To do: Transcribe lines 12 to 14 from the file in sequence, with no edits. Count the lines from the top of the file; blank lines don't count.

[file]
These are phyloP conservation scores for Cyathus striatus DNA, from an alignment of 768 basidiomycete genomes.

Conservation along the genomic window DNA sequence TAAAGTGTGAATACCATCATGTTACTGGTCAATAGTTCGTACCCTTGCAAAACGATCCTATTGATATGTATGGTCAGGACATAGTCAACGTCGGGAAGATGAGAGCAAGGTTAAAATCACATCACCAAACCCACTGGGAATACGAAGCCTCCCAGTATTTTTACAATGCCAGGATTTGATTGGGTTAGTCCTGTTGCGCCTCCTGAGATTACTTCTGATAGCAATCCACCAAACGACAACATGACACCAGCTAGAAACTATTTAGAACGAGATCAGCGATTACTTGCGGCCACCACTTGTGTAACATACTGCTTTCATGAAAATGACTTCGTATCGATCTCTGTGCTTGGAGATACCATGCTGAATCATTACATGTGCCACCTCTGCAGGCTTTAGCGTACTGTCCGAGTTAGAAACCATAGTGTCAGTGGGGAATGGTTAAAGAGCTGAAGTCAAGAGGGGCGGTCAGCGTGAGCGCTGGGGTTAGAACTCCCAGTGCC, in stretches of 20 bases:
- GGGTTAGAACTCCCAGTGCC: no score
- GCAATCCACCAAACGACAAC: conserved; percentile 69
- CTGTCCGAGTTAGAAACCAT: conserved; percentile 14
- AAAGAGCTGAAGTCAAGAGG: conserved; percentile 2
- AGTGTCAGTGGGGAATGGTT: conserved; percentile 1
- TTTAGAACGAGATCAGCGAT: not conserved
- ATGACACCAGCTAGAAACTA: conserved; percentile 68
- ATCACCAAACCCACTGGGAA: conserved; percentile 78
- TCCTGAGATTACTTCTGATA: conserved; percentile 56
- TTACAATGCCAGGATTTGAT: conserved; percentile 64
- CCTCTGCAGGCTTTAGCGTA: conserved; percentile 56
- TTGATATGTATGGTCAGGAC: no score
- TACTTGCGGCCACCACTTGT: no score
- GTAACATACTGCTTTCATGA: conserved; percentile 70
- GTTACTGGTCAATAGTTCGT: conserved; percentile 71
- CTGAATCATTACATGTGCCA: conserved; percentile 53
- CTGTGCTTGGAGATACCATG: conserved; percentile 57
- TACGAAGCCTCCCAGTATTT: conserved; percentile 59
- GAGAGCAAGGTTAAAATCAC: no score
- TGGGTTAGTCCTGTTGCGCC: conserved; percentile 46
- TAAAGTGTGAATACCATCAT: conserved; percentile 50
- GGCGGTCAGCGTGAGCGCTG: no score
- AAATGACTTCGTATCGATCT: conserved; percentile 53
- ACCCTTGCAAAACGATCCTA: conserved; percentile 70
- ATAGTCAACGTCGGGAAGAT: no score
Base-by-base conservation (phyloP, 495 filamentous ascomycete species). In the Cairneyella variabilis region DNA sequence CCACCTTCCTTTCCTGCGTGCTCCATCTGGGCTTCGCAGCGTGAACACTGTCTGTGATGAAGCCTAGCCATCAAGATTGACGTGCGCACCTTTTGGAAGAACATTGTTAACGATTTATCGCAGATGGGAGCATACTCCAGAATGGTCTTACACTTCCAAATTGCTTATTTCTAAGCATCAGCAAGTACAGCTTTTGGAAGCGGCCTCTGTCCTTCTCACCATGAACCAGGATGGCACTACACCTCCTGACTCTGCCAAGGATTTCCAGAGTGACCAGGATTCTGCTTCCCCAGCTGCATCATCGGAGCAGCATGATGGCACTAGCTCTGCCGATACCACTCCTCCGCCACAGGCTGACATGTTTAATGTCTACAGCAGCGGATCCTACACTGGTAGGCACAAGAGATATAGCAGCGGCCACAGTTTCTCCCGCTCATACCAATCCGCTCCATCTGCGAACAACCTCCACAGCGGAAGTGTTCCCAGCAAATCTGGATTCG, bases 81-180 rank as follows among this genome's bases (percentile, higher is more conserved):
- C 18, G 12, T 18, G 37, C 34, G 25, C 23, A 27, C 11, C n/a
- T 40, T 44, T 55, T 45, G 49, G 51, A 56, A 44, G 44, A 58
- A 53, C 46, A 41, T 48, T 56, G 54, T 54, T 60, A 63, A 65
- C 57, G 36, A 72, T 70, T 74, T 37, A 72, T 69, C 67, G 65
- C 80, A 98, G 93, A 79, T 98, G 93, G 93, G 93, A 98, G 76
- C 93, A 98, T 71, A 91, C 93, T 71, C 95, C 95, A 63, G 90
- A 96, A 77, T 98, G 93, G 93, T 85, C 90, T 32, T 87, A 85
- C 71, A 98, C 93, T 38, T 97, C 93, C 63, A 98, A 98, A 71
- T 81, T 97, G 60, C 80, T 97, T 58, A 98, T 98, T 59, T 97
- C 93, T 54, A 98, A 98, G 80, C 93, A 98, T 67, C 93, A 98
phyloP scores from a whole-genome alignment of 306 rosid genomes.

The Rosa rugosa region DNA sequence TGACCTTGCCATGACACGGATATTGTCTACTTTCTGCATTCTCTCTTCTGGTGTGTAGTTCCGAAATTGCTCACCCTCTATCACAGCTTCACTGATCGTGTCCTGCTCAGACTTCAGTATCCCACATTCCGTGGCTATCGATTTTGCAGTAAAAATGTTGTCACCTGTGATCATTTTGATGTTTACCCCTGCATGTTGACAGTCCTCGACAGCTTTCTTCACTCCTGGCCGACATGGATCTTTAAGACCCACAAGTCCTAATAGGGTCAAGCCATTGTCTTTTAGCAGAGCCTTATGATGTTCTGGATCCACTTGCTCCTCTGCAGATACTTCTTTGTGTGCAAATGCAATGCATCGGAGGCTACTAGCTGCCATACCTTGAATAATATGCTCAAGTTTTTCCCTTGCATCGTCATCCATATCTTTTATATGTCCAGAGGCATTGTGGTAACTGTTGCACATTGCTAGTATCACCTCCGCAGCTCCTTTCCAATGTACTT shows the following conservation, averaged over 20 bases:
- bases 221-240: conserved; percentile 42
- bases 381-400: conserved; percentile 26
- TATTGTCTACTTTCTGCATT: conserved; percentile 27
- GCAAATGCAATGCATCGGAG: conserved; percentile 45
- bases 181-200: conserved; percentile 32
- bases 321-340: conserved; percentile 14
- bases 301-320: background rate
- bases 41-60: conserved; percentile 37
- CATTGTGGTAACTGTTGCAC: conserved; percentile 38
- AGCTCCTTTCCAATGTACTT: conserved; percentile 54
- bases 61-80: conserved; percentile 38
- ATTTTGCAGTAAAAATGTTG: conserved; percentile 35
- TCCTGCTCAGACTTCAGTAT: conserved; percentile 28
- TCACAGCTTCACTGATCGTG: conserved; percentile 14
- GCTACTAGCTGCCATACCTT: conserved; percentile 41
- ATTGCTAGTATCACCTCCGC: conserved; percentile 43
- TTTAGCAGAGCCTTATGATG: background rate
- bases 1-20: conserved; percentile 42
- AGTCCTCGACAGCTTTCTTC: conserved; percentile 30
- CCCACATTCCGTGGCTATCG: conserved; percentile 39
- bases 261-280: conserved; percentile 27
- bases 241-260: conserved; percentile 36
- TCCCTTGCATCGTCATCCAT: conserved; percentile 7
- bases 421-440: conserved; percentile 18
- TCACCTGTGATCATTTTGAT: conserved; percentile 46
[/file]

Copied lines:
- TTACAATGCCAGGATTTGAT: conserved; percentile 64
- CCTCTGCAGGCTTTAGCGTA: conserved; percentile 56
- TTGATATGTATGGTCAGGAC: no score